Sunday, July 7, 2013

Movie Review: The Heat (2013)

The Heat is hilarious. Sandra Bullock and Melissa McCarthy do an excellent job of combining their comedic talents for this buddy-cop flick. The writing is a little loose, but this is really about two women who've had to be tough to get ahead, and how they learn to work together. It brings tears to my eyes. Tears of laughter, I mean.

Bullock plays FBI agent Ashburn, a know-it-all unpopular with her colleagues. Still, she's competent enough that her boss assigns her to a case in Boston to see if she's qualified for a promotion. That's where she collides with Mullins, a Boston cop who has strong opinions and unorthodox policing methods. Their journey towards bonding is rough, but eventually they like each other enough to go out for (a ton of) drinks. Then they have a falling-out, make up, and go after the baddies. Everything goes according to buddy-cop formula, and boy, is it fun.

McCarthy stands out with her perfect delivery and what sound like ad-libbed lines, and Bullock is once again in fine comedic form. "Will you shut the door please?" Ashburn asks Mullins in the interrogation room. "I'll shut the door," Mullins replies. "You lay down here and put your head in the door. And I'll slam it about one hundred fifty-seven thousand times." Multiply that exchange by a hundred, and you've got the gist of the script. Plus, neither actress is shy about doing physical comedy -- their butts are in the air, they're flailing, they scrabble across the ground, you name it.

The characters aren't deep, but then again, they're not meant to be incisive portrayals of the human condition. Their personalities are played for gags, like whenever the subject of Ashburn's cat comes up, or when men stop Mullins in the street and ask her why they haven't heard back from her. The second time that happens, McCarthy's character eviscerates the standard guy lines -- "It's not you, it's me;" and "I'm looking for myself. I can't be part of a two until I'm a good one;" plus her self-proclaimed favorite: "You make me want to be a better woman." All delivered with a face that trumpets full awareness of the high bullshit content.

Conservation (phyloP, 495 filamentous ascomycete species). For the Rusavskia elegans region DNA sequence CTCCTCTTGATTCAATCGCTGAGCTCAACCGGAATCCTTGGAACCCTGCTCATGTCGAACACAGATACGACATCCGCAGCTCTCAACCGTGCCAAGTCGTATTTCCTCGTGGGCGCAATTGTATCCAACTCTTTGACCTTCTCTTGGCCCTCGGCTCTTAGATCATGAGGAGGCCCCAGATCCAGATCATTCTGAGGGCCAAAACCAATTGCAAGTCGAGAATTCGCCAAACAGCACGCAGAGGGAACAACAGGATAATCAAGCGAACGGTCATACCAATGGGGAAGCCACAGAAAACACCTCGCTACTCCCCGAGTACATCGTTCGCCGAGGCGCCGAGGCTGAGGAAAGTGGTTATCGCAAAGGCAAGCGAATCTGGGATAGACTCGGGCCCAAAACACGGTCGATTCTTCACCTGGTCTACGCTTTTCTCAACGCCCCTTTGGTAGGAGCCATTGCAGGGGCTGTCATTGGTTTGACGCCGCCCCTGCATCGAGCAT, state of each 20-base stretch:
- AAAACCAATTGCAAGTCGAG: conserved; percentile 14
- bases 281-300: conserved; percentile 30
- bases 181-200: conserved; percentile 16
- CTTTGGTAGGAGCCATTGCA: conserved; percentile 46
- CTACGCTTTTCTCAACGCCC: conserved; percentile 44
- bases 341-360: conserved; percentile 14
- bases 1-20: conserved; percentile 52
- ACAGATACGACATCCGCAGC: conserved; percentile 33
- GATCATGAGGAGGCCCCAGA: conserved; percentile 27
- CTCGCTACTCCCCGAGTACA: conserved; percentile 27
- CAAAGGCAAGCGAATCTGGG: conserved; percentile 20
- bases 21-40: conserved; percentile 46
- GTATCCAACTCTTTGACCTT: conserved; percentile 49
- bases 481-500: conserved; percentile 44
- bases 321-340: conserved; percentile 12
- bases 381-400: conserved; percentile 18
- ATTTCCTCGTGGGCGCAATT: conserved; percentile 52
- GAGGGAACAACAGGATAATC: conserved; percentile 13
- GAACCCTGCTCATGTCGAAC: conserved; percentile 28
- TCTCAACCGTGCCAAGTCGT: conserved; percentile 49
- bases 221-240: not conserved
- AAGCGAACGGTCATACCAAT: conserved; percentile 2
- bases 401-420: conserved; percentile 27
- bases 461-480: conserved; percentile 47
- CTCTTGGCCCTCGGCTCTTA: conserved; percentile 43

There's a lot going on this film. It's basically a bunch of skits strung together with the search for the drug dealer as scaffolding. Overall, it works. Once it really gets going with the laughs, The Heat is unrelenting. It was originally slated for a late spring release, but the studio liked it so much that they moved it to the summer slot. Sweet move. It's number two at the box office right now, and I hope it keeps selling tickets. That way, we might achieve my dream: a movie starring Melissa McCarthy and Rebel Wilson. Eeeeeeeeeeee!!!!

Now, having read this review, go forth and do what you do.